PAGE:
The bigger the goal, the better. The bleaker the situation, the better. The bigger the competition, the better. The greater the odds, the greater our commitment.
The idea is for us to help candidates chase something where the deadline matters, where not achieving the goal has negative consequences and where achieving the goal can transform one’s career. We look for candidates who have that one opportunity which could transform their careers.
Without a tangible goal it will be impossible to know if we were successful. For example, maybe a candidate is struggling to reach a market share target or struggling to get a plant to achieve a production goal or launch a product. Those are all measurable. And the person must be accountable for the goal. The key is to have a measurable and hard goal we can track.
We focus on teaching the key skills of planning, communication, networking, building alliances, analyzing issues, presenting to superiors, building teams, managing teams, building a business, analyzing a business model, building confidence, dealing with racial issues, how to avoid being sidelined etc. Skills are taught in a practical manner so that the participant may apply them.
The idea was to build a program for managers and executives that is designed exclusively for their needs. It is tailored to achieve a specific corporate goal, while managing one’s reputation, building and strengthening networks, acquiring and polishing a solid business skill-set and navigating the political landscape, so that participants can advance their careers.
Since the goal of each participant is very different, we build a custom program for each candidate to help solve the problem. All we can say is the program is completely bespoke based on whom we select. It will involve virtual sessions and numerous telephone updates.
The training program for each candidate will last between 6 to 12 months, and possibly longer if the goal is significant.
Profile of a Typical Participant
Alex is in his mid-30’s, married, with a young daughter and a stalled career. He works at a major investment bank and remains overwhelmed by his lack of progress, strong competition from peers and the confusing path to becoming a bank executive. When Alex applied for this program and went through the interview process, he had strongly considered leaving the bank and quitting on his ambitions.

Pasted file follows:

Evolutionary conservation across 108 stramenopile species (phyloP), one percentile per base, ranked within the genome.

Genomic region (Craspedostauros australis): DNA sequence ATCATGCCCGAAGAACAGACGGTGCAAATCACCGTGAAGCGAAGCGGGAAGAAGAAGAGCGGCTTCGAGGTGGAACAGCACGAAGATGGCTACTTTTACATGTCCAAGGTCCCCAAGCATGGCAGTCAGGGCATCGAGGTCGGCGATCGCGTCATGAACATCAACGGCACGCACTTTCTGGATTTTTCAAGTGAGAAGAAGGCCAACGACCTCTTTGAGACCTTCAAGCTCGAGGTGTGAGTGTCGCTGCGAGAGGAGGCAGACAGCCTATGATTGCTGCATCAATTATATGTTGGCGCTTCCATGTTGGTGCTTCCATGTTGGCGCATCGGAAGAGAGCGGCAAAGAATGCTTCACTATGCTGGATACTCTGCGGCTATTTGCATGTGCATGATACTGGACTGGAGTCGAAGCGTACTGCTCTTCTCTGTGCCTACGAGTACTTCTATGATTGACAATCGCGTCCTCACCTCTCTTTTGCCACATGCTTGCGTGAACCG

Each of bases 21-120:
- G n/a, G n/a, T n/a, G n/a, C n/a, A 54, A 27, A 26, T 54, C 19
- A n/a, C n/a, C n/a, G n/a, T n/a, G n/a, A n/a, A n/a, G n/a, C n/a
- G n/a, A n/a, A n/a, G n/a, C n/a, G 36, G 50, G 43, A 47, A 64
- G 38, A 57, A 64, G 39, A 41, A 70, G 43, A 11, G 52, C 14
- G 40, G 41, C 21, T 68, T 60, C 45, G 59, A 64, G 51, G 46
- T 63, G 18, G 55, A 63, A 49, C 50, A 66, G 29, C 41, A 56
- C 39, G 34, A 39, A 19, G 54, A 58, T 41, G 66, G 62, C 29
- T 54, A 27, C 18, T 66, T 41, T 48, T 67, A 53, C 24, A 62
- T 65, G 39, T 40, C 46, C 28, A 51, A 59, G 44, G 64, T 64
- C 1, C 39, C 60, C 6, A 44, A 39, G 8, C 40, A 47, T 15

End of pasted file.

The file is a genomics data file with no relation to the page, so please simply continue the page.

Despite his current career hurdles and a challenging background, Alex began his career in a stunning manner.
Alex completed an undergraduate degree in the sciences from a non-target school in an emerging markets country. With limited options available he founded and ran a small IT consulting company. The company was successful and grew to 11 employees before the loss of a major client and a credit crunch saw them lose revenue overnight. It was a fatal loss that killed the company.
As this was happening, Alex took up the referral offer from a client and parlayed his technology experience into management consulting.
He joined McKinsey BTO where he stayed for just under 2 years as an associate. In Alex’s words, “things never really worked at McKinsey.” He did well but did not believe he could be or would be considered partner material. He did not like the constant travelling and pressures. McKinsey was more a stepping stone than a career. He generally did well, and despite liking McKinsey, did not like the business model and environment.
He actively sought opportunities to leave.
After McKinsey Alex joined a global investment bank in the London Rotational Program serving 4 month stints each in investment banking, asset management, wealth management and technology services.
He fondly remembers those days. Everything seemed possible.
He, thereafter, joined the wealth management division on the London desk and rose to the position of Vice President. Alex had hoped his technology background would give him an edge as the bank heavily automated key functions in wealth management.
This did not happen.
Wealth management had become a priority of the CEO and this was where all the stars of the bank were migrating to make a career.